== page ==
1760. He also filled many other offices, both civil
and military. His widow, Sarah, passed away aged
ninety- four years.

(R') Elihu Yale, son of Theophilus, born ^lay
25, 1703, married (second) Jan. 19, 1732, Juditii
Howe, and died at Cape Breton, Dec. 31, 1745, hav-
ing gone there in the cxpe



Welton, son of Richard, was born Jan. 21,
and died Nov. 20, 1794.

Richard Welton, son of Eliakim, was born on
the old home Oct. 10, 1743, and died Feb. 26, 1820.

Thomas Welton, son of Richard, was born Dec.
8, 1774, was baptized Jan. 5, 1775, and died April
18, 1856. He married Sybil Cook, of Wallingford,
and had a family of si.x children, of whom the eldest
was Lyman, the father of Nelson J. ; Eveline, born
Jan. 23, 1800; Minerva, born jNIarch 19, 1802; Sally
D., deceased in infancy; Sally D. (2) was born
June 14, 1810; and Nancy, born April 12, 1812.
Eveline married Anson Downs, of Waterbury.
Minerva married Burton Payne, of Bristol. Sally
D. married Henry Bronson, of Middlebury, and
Nancy became Mrs. Frederick A. Bradley, of
Bridgeport.

Lyman Welton was born June 15, 1798, and died
Nov. 18, 1882. He was a farmer all his life, resid-
ing on the old place at Buck's Hill. He married
Minerva Judd. who was born in Watertown June
29, 1800, a daughter of Benjamin H. and Anna
(Prindle) Judd, the latter of whom was a daughter
of the Rev. Chauncey Prindle. Three children
came to Lyman Welton and his wife: Henry A.,
born Dec. 2, 1823, is a retired mechanic, now living
in Hartford. Franklin L., born Dec. 11, 1827, died
Nov. I, 1886: he was engaged in the fire insurance
business in Waterbury, where he held the office of
' town clerk and selectman. Nelson J. is mentioned
1 below.

Benjamin H. Judd, father of Mrs. Lyman Wel-
ton, was born Sept. 30, 1770, a son of Joel Judd, and
died May 26, i860. He was a mechanic and cabi-
netmaker of Watertown. The Judd family is de-
scended from one Deacon Thomas Judd, who emi-
I grated from England about 1633, and settled in
Cambridge, Mass. In 1636 he moved to Hartford,
and in 1644 to Farmington. He was one of the
deputies to the General Court in 1647. His death
occurred in 1688. Lieut. Thomas Judd, the rep-
resentative of the second generation of the family
in America, came to Waterbury, where he was one
of the first planters, and represented the town in
the General Sessions for eleven years. He died in
1703, aged about sixty-five. John Judd, son of
Lieut. Thomas, was born in Farmington, married,
and became the father of Benjamin Judd. He died
in 1717. Benjamin Judd was born Aug. 28, 1710,
became a physician of considerable ability, and mar-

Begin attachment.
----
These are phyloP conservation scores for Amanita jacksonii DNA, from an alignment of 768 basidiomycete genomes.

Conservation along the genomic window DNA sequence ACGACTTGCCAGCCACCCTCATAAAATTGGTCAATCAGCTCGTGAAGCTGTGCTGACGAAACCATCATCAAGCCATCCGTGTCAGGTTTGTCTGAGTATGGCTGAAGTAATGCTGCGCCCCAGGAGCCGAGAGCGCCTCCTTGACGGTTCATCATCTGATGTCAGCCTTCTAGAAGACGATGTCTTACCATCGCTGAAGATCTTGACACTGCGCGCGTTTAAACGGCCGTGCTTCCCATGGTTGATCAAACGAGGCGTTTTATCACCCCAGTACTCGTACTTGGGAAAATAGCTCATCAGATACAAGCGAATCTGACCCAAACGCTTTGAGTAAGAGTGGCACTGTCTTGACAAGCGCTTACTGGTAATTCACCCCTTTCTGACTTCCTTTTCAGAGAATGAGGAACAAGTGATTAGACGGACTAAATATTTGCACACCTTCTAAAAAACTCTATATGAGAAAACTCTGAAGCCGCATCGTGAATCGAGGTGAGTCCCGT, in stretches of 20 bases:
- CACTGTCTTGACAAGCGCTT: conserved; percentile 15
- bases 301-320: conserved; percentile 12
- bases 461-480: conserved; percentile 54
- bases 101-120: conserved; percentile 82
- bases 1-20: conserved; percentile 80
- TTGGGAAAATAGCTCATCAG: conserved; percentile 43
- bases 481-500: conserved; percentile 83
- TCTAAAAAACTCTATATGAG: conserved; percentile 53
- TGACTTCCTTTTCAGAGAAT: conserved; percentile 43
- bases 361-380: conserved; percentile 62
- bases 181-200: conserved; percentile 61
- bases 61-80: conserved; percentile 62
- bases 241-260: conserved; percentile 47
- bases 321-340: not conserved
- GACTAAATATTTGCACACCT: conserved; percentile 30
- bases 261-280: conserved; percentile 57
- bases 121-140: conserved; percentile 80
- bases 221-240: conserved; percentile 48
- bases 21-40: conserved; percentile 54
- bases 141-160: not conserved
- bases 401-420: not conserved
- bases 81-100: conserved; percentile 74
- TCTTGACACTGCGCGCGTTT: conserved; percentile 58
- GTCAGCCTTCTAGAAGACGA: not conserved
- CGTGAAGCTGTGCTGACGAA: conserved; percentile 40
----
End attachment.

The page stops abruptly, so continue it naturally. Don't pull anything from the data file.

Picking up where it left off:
ried Abigail Adams, who bore him several children.
.\mong them was Joel Judd, who was born in Wat-
erbury, July 15, 1748, and became a soldier in the
Revolutionary war, in which he was wounded by a
bullet which he carried the remainder of his life.
Joel Judd married Mercy Hickox, and became the
father of Benjamin H., mentioned above as the
father of Mrs. Lvman Welton.




^T^^^. /Vt,^^:^^^



COMMEMORATIVE BIOGRAPHICAL RECORD.



80s



Xelson J. \\'eIton spent his bo\liood days on the
farm at Buck's Hill. He was educated in the cHs-
trict school and the Waterbury Academy, where
he studied surveying and civil engineering under
Charles Fabrique. At the age of eighteen he began
teaciiing a district school, and for five years taught
school in the winters in W'olcott and Xaugatuck,
and spent his summers in surveying. In 1850, at
the age of twenty-one, he was appointed county
surveyor for New Haven county. For more than
fifty years Mr. Welton has been a civil engineer and
surveyor, and for many years was the only surveyor
in this part of the county. He still has his office
and is a consulting civil and hydraulic engineer.
The building in which his ofificc is located was built
in 1856, and on its completion Mr. Welton took up
his (|uarters there. In politics Mr. \\'eIton is a
Democrat, and has held many important offices in
the gift of his party, although his personal popular-
ity has gained him many votes outside of the strict
party vote. From 183,^ to 1885 he was city en-
gineer: for five years from 1853 he was city clerk;
from 1852 to 1856, grand juror; from 1856 to 1863,
town clerk ; for twenty-eight years justice of the
peace; in 1859, judge of probate for the district of
Waterbury; in 1861, representative from Water-
bury to the General Assembly ; in 1863 and 1864,
recorder of the city court of Waterbury; in 1867,
president of the board of water commissioners, a
position he held until i8g6, with the exception of a
break of two years. He built the water works, and
for more than thirty years was the general mana-
ger. He was engineer in charge of the construction
of the city's system of sewerage, and in 1878 was
appointed one of the State Board of Engineers for
the inspection of reservoirs and dams, which posi-
tion be still holds. From the formation of the Riv-
erside Cemetery .Association in 1853 Mr. Welton